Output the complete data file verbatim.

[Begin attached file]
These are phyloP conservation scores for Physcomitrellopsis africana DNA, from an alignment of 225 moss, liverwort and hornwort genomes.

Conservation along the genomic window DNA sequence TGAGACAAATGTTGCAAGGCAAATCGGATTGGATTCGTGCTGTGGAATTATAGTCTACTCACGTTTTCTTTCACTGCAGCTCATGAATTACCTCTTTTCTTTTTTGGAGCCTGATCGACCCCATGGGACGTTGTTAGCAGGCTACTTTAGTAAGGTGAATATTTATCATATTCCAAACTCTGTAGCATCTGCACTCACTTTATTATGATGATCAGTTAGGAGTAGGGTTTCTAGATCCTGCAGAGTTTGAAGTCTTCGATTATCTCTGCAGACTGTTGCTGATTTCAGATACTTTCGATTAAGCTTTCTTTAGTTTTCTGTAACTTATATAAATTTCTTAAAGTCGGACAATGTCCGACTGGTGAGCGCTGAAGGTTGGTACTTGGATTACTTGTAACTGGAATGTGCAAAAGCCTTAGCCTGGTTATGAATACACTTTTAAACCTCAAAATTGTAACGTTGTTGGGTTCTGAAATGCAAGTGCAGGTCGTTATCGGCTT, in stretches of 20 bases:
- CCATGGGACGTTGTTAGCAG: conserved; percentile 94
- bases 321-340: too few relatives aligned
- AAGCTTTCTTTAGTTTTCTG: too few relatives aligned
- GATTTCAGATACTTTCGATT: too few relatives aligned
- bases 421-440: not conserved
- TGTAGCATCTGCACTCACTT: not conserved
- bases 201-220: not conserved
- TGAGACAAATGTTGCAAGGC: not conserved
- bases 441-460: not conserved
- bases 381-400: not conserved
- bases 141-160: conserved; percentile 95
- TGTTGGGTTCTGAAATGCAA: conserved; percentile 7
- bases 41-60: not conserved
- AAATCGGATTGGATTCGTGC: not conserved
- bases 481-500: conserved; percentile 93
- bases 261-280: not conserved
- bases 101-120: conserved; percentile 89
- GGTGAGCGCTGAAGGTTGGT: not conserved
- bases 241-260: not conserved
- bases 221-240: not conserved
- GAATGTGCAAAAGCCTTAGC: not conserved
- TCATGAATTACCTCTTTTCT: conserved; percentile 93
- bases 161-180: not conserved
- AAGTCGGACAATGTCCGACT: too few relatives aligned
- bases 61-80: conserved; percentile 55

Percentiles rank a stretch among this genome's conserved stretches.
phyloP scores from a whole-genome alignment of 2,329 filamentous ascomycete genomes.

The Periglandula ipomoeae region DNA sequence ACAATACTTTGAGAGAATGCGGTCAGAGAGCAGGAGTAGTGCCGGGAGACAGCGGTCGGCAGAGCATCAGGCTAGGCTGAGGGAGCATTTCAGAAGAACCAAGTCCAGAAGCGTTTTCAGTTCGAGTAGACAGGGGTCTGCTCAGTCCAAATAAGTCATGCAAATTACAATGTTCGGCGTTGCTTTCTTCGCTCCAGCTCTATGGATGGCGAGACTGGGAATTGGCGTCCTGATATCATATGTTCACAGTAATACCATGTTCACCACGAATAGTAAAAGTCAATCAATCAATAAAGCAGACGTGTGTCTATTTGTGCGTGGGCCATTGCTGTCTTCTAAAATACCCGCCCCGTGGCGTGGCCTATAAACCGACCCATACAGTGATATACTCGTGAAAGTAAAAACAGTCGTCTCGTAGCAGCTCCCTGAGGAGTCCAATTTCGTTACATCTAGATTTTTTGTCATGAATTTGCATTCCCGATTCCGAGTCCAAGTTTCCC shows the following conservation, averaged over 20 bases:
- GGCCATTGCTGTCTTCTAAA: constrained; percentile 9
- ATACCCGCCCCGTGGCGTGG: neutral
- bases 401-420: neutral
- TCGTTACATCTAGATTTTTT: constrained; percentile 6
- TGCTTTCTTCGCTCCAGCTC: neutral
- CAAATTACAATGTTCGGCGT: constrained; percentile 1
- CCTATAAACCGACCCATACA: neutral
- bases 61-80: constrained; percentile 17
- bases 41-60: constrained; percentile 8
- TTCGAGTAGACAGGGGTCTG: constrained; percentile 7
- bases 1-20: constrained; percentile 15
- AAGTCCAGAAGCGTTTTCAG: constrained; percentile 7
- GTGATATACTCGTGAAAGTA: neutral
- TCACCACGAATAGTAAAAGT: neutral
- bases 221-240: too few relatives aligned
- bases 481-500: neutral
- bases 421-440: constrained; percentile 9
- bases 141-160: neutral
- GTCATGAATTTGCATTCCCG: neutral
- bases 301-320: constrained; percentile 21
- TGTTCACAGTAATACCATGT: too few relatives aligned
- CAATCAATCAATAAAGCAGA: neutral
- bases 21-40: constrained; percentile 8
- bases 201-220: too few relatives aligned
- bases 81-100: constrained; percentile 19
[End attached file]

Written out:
These are phyloP conservation scores for Physcomitrellopsis africana DNA, from an alignment of 225 moss, liverwort and hornwort genomes.

Conservation along the genomic window DNA sequence TGAGACAAATGTTGCAAGGCAAATCGGATTGGATTCGTGCTGTGGAATTATAGTCTACTCACGTTTTCTTTCACTGCAGCTCATGAATTACCTCTTTTCTTTTTTGGAGCCTGATCGACCCCATGGGACGTTGTTAGCAGGCTACTTTAGTAAGGTGAATATTTATCATATTCCAAACTCTGTAGCATCTGCACTCACTTTATTATGATGATCAGTTAGGAGTAGGGTTTCTAGATCCTGCAGAGTTTGAAGTCTTCGATTATCTCTGCAGACTGTTGCTGATTTCAGATACTTTCGATTAAGCTTTCTTTAGTTTTCTGTAACTTATATAAATTTCTTAAAGTCGGACAATGTCCGACTGGTGAGCGCTGAAGGTTGGTACTTGGATTACTTGTAACTGGAATGTGCAAAAGCCTTAGCCTGGTTATGAATACACTTTTAAACCTCAAAATTGTAACGTTGTTGGGTTCTGAAATGCAAGTGCAGGTCGTTATCGGCTT, in stretches of 20 bases:
- CCATGGGACGTTGTTAGCAG: conserved; percentile 94
- bases 321-340: too few relatives aligned
- AAGCTTTCTTTAGTTTTCTG: too few relatives aligned
- GATTTCAGATACTTTCGATT: too few relatives aligned
- bases 421-440: not conserved
- TGTAGCATCTGCACTCACTT: not conserved
- bases 201-220: not conserved
- TGAGACAAATGTTGCAAGGC: not conserved
- bases 441-460: not conserved
- bases 381-400: not conserved
- bases 141-160: conserved; percentile 95
- TGTTGGGTTCTGAAATGCAA: conserved; percentile 7
- bases 41-60: not conserved
- AAATCGGATTGGATTCGTGC: not conserved
- bases 481-500: conserved; percentile 93
- bases 261-280: not conserved
- bases 101-120: conserved; percentile 89
- GGTGAGCGCTGAAGGTTGGT: not conserved
- bases 241-260: not conserved
- bases 221-240: not conserved
- GAATGTGCAAAAGCCTTAGC: not conserved
- TCATGAATTACCTCTTTTCT: conserved; percentile 93
- bases 161-180: not conserved
- AAGTCGGACAATGTCCGACT: too few relatives aligned
- bases 61-80: conserved; percentile 55

Percentiles rank a stretch among this genome's conserved stretches.
phyloP scores from a whole-genome alignment of 2,329 filamentous ascomycete genomes.

The Periglandula ipomoeae region DNA sequence ACAATACTTTGAGAGAATGCGGTCAGAGAGCAGGAGTAGTGCCGGGAGACAGCGGTCGGCAGAGCATCAGGCTAGGCTGAGGGAGCATTTCAGAAGAACCAAGTCCAGAAGCGTTTTCAGTTCGAGTAGACAGGGGTCTGCTCAGTCCAAATAAGTCATGCAAATTACAATGTTCGGCGTTGCTTTCTTCGCTCCAGCTCTATGGATGGCGAGACTGGGAATTGGCGTCCTGATATCATATGTTCACAGTAATACCATGTTCACCACGAATAGTAAAAGTCAATCAATCAATAAAGCAGACGTGTGTCTATTTGTGCGTGGGCCATTGCTGTCTTCTAAAATACCCGCCCCGTGGCGTGGCCTATAAACCGACCCATACAGTGATATACTCGTGAAAGTAAAAACAGTCGTCTCGTAGCAGCTCCCTGAGGAGTCCAATTTCGTTACATCTAGATTTTTTGTCATGAATTTGCATTCCCGATTCCGAGTCCAAGTTTCCC shows the following conservation, averaged over 20 bases:
- GGCCATTGCTGTCTTCTAAA: constrained; percentile 9
- ATACCCGCCCCGTGGCGTGG: neutral
- bases 401-420: neutral
- TCGTTACATCTAGATTTTTT: constrained; percentile 6
- TGCTTTCTTCGCTCCAGCTC: neutral
- CAAATTACAATGTTCGGCGT: constrained; percentile 1
- CCTATAAACCGACCCATACA: neutral
- bases 61-80: constrained; percentile 17
- bases 41-60: constrained; percentile 8
- TTCGAGTAGACAGGGGTCTG: constrained; percentile 7
- bases 1-20: constrained; percentile 15
- AAGTCCAGAAGCGTTTTCAG: constrained; percentile 7
- GTGATATACTCGTGAAAGTA: neutral
- TCACCACGAATAGTAAAAGT: neutral
- bases 221-240: too few relatives aligned
- bases 481-500: neutral
- bases 421-440: constrained; percentile 9
- bases 141-160: neutral
- GTCATGAATTTGCATTCCCG: neutral
- bases 301-320: constrained; percentile 21
- TGTTCACAGTAATACCATGT: too few relatives aligned
- CAATCAATCAATAAAGCAGA: neutral
- bases 21-40: constrained; percentile 8
- bases 201-220: too few relatives aligned
- bases 81-100: constrained; percentile 19